For older teens and young adults, the recovery of wisdom teeth is a painful passage for passage. A new study…
For older teens and young adults, the recovery of wisdom teeth is a painful passage for passage. A new study suggests that it has probably become more dangerous with the narcotic analgesic pills that patients often carry home after the common surgical procedure.
The study provides new evidence of how easily and innocently a potentially fatal dependence of opioids can take. It also shows how important it is for dentists to rethink their way of treating patients’ postoperative discomfort.
In a group of approximately 15,000 people whose first prescription for opioid analgesics came from a dentist or dentist, researchers found that approximately 7 percent filled another opioid recipe 90 to 365 days later.
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And the year after their dentists, nearly 6 percent of patients who left the dentists’ contours, opioid recipes, had a “healthcare call” ̵
1; a hospital stay or a trip to the emergency room, a doctor’s office or a session with an addict – where a diagnosis of opioid abuse was documented.
It is more than 10 times the rate at which a comparison group of patients who did not receive prescription for opioid analgesics got that diagnosis. Patients in both groups were 16-25 years old and all were treated by dentists in 2015. Researchers could then track patients for at least one year.
Compared to study boys and young men, girls and young women, they were more likely to continue using narcotic analgesics after getting their wisdom teeth out and they were much more likely to abuse drugs.
The typical recipe that was capable of putting such disaster in motion was a pack of about 20 pills of an opioid drug such as OxyContin, Vicodin or Percocet.
Published this week in Journal JAMA Internal Medicine, research as opioid drugs will kill 115 Americans per day. Although deaths are also caused by street drugs such as heroin and increasingly synthetic opioids such as fentanyl, as many as 80 percent of those who depend on heroin say they began to abuse drugs prescribed for legitimate purposes.
It has, in turn, been aware of the medical practice of the medical profession and its role in the public health crisis. By 2016, as the epidemic of overdose deaths continued its steep rise, they prescribed adequate pain relievers in medical and dental care for every American daily for almost a month.
Although many of the pills are prescribed for dealing with anxiety of patients with uterine pain, doctors and dentists still prescribe opioids in patients whose pain could be treated more safely and equally effectively with non-narcotic drugs.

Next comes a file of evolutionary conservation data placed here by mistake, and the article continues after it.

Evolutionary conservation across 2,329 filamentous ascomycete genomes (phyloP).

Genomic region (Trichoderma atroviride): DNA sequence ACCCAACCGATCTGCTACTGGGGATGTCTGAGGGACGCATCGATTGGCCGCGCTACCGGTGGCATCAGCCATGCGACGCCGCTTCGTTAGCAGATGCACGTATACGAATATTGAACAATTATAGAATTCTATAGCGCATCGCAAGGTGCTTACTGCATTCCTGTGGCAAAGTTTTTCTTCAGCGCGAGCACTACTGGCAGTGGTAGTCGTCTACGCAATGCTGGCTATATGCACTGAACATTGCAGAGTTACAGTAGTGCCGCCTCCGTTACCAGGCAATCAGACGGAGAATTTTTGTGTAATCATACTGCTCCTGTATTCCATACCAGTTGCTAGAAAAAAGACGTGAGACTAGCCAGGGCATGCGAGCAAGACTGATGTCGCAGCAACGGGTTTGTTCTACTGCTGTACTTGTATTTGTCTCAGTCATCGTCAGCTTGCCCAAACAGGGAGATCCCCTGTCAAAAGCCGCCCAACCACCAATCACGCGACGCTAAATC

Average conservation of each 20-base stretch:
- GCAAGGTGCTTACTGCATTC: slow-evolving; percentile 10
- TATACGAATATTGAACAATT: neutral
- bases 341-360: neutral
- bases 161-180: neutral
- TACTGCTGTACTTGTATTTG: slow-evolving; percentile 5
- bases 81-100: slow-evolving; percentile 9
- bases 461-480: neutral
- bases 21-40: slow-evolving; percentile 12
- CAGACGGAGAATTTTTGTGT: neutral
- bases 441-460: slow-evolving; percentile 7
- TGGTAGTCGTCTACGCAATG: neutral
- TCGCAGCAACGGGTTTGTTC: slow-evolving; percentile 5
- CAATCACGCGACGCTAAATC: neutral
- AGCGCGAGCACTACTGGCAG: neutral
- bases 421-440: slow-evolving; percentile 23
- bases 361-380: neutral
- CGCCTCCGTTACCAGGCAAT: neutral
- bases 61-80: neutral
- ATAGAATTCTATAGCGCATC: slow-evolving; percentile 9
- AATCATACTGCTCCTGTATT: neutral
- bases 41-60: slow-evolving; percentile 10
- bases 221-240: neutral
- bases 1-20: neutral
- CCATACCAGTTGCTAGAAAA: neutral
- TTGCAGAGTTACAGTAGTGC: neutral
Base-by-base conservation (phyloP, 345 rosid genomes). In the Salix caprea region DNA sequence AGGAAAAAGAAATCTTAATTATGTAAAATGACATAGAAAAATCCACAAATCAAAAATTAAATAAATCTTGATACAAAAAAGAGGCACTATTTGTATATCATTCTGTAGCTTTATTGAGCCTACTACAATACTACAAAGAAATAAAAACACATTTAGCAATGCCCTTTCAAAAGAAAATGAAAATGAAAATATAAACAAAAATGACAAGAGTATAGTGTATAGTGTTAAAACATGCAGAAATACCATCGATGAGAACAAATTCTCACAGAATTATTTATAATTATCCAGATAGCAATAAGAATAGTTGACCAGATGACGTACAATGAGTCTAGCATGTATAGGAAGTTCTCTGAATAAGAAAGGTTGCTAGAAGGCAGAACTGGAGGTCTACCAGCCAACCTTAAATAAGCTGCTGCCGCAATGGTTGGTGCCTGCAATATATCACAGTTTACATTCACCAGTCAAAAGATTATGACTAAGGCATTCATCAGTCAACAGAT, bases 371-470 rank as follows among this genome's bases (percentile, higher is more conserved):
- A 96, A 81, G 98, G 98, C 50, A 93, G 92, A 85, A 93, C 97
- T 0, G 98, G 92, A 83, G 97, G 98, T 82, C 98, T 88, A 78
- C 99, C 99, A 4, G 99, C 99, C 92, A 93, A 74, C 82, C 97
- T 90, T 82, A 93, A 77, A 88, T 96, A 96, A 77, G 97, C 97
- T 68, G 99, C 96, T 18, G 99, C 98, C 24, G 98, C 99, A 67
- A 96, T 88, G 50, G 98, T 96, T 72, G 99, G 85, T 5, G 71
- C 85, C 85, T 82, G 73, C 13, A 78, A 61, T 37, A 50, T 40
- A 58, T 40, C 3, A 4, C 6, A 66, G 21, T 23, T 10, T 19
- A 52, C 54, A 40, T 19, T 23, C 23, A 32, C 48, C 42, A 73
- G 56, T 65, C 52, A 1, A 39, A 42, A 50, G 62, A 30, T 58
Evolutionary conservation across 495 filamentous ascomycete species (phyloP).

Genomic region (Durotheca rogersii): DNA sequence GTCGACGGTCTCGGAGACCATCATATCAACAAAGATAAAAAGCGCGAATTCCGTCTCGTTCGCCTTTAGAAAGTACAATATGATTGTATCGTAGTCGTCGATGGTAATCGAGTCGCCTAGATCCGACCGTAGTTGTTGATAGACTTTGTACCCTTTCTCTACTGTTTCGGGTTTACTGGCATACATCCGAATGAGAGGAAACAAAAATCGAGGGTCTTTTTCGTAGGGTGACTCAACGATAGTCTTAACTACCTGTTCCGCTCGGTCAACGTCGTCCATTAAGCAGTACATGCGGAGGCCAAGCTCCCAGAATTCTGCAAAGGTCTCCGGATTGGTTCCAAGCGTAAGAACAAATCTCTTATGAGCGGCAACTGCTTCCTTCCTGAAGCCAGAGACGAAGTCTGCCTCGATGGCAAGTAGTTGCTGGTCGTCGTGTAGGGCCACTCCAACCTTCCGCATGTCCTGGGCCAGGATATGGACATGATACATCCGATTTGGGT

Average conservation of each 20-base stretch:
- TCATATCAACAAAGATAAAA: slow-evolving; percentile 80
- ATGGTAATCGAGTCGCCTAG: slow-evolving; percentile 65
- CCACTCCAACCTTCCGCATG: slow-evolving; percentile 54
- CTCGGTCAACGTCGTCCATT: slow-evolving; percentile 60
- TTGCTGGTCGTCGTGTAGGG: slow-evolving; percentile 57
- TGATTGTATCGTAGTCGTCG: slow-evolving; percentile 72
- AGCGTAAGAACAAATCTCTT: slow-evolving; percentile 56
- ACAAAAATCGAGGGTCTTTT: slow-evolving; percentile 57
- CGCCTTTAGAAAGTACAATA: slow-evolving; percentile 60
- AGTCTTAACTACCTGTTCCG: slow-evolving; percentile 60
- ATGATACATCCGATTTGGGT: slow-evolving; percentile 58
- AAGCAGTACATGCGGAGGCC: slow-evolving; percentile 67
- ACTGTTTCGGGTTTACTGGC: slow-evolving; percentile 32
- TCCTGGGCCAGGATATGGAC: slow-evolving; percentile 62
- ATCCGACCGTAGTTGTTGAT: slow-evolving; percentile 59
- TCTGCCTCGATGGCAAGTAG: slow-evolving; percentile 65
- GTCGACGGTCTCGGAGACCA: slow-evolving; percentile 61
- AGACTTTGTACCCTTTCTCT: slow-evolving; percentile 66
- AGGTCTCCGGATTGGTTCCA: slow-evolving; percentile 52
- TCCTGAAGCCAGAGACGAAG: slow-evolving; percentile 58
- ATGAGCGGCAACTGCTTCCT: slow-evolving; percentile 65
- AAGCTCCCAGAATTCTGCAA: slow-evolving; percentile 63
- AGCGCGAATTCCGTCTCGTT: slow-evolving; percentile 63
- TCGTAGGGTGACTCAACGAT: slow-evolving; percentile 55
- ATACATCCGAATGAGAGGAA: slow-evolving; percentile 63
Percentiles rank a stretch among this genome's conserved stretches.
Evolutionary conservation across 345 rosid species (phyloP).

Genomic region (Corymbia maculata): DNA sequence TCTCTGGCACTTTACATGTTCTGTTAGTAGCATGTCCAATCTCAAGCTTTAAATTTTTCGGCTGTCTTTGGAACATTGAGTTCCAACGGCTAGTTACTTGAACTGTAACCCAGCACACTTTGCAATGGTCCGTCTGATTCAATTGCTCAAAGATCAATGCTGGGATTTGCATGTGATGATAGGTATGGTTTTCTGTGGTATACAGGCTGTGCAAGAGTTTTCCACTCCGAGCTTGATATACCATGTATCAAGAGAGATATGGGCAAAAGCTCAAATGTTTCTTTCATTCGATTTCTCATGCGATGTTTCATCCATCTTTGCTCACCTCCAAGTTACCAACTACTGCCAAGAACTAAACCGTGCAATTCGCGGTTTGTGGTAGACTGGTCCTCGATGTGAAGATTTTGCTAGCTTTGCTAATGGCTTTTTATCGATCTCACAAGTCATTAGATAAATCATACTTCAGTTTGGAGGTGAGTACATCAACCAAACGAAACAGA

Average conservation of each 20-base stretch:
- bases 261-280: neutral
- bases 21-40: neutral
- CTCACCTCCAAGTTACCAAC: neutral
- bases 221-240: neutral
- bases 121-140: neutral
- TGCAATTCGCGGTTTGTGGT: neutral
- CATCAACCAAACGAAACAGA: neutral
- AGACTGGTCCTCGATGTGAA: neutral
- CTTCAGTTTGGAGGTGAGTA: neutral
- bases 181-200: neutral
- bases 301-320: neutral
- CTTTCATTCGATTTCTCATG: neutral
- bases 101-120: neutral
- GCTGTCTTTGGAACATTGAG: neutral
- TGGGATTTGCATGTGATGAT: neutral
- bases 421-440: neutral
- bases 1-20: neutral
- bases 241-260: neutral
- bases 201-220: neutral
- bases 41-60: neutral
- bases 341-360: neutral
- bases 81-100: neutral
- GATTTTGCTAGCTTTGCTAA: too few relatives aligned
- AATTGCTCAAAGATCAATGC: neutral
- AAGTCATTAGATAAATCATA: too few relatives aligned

The new study also poses contradictory wisdom to routinely extract wisdom teeth, which tends to push most of the gums in late adulthood or early adulthood, often penetrating other teeth or affected.
Study writer Alan R. Schroeder, a pediatrician from Stanford University with an interest in “safely doing less,” said the benefits of visual tooth extraction have not been carefully studied or shown.
To study the risk of opioid addiction or abuse seemed at least a good place to start, he said.
The surgical removal of wisdom teeth has such potential disadvantages as dry socks, gum disease and nerve damage and risks associated with anesthesia used during these procedures.
And then there are the drugs. Dental surgeons have been among the most liberal prescribers of opioid analgesics, and they are also heavy prescribers of antibiotics. These medications may come with side effects, and prescription is believed to promote the occurrence of antibiotic-resistant infections.
Schroeder said that the lack of research on wisdom extraction makes its frequency difficult to assess. And, in turn, Schroeder and his co-author forced to take an assumption in his study.
Dental insurance databases are scarce and many wisdom extractions are paid for trades. However, given the age of most of the patients who left a dentist with an opioid recipe, Schroeder and his co-authors found that the most likely cause was wisdom-dental surgery (a third molar extraction in dentists). The authors’ conclusion that opiate abuse is a potential risk of misleading reliance on this assumption.
But when considering how many young people who have their wisdom teeth gone and how routinely dentists send their patients home with prescription for narcotic pain relief, the consequences are quite alarming.
An unpublished 1999 study by American Dental Assn. and quoted by the authors, it is estimated that there are about 5 million such extractions per year. By 2009, another study concluded that dentists were the leading source of opioid prescriptions for children and adolescents between the ages of 10-19, which accounted for almost one third of the opioid recipes in this age group.
The American Dentist Association promised that its members will reduce its opioid deprivation. Association President Joseph P. Crowley called on dentists to “double their efforts” to write fewer recipes for opioids to treat dental problems, to lower the doses prescribed and shorten the duration of prescriptions – all measures that are known to reduce drug abuse. The federation has also encountered state legislation to limit the dose and duration of opioid prescription and track the medical practices of medical staff.
“The dentist deserves credit to try to address this,” Schroeder said. “It’s easy to point your finger on dentists – over time they’ve contributed a lot of opioid exposure. But they’ve really made efforts to limit it in recent years.”
© 2018 Los Angeles Times